My Lords, there is no doubt that in trying to tackle the issue of the 3 per cent of young offenders who end up in a custodial setting, we need to bear in mind their physical and mental needs during their time in custody. I hope that the noble Baroness is reassured that this is one of the issues kept at the forefront of our thinking.
My Lords, 157 youth offending teams are monitored, as my noble friend will know, by the Youth Justice Board. The proposals set out in the recent Government White Paper Strong and Prosperous Communities will enable the Youth Justice Board to align the performance framework for youth offending teams with those new arrangements. Youth offending teams are also inspected as part of the five-year cycle by nine national inspectorates led by HM Inspectorate of Probation, and new performance assessments of those services have been introduced as part of the reforms in Every Child Matters. I hope that that gives my noble friend a flavour of the holistic approach to ensuring that the teams are monitored effectively.
My Lords, the department’s new manifesto, Justice—A New Approach, sets out how the new Ministry of Justice intends to proceed. It comments on youth justice that:
“Youth courts have seen a 26 per cent increase in business since 2002, which is making it more difficult for sentencers to keep a grip on individuals”,
an idea that could have been expressed in a more felicitous phrase. Does that reflect a 26 per cent increase in youth crime since 2002?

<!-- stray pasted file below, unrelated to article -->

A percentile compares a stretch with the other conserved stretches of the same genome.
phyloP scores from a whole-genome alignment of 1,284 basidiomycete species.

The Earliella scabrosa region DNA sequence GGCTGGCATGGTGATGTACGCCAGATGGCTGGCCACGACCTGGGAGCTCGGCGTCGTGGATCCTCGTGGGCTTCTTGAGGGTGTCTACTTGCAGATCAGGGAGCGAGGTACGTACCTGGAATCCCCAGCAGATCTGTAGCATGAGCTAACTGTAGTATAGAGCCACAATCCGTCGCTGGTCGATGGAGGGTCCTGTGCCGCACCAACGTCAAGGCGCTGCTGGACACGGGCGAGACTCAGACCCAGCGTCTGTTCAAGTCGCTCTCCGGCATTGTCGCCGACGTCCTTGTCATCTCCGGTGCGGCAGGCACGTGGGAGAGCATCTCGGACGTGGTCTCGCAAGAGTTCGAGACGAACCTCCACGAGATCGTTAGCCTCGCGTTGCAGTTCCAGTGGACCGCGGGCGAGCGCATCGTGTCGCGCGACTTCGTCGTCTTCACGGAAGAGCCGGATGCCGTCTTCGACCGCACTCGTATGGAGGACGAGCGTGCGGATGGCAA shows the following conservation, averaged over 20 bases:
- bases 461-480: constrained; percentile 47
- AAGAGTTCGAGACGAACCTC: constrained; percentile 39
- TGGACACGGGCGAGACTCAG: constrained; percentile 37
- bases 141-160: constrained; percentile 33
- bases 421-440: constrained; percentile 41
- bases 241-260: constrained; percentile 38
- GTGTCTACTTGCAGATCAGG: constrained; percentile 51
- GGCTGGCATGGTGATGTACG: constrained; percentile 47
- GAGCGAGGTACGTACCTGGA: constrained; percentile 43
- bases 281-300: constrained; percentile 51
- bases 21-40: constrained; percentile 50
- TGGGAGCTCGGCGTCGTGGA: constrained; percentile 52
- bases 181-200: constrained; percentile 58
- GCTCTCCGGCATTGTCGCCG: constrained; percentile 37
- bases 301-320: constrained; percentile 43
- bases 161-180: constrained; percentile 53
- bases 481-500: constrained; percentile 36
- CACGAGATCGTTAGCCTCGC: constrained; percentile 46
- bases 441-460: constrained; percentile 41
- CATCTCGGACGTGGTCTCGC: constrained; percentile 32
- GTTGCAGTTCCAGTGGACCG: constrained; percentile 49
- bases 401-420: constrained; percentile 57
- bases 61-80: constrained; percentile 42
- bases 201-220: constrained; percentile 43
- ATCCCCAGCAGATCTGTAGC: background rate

My Lords, we have increased our ability to bring young offenders through the court system, as is necessary to ensure that we not only deal with and tackle issues raised by youth offending but find ways to ensure that these young people do not reoffend. As I have already indicated, the percentage of those receiving custodial sentences is around 3 per cent.
My Lords, will the Minister expand a little more on the question of the noble Lord, Lord Elton? If there is such a report, it would be helpful in understanding what is happening on children and previous abuse and how they should be treated in the future. Will she explain why the Government do not propose to publish this report? Is there any real reason?
My Lords, I indicated that I have not been told of any plans to publish it. As your Lordships have asked the question again, I will of course take the point back to my honourable friend Bridget Prentice and get a fuller answer for the noble Baroness.
My Lords, the number of children in custody at the end of March was 2,870. That is an increase of 85 on the same time last year. Is the Minister content with that figure, which absorbs 70 per cent of the budget of the Youth Justice Board, or would she prefer to see more of its budget spent on diversion and prevention?
My Lords, I do not underestimate, for one moment, the importance of diversion and prevention in ensuring that our young people do not end up in custody. The figures I have for those in the under-18 secure estate on 11 June are 2,445 in offender institutions, 245 in secure training centres and 229 in secure children’s homes. The proportion of juvenile offenders receiving a custodial sentence has reduced.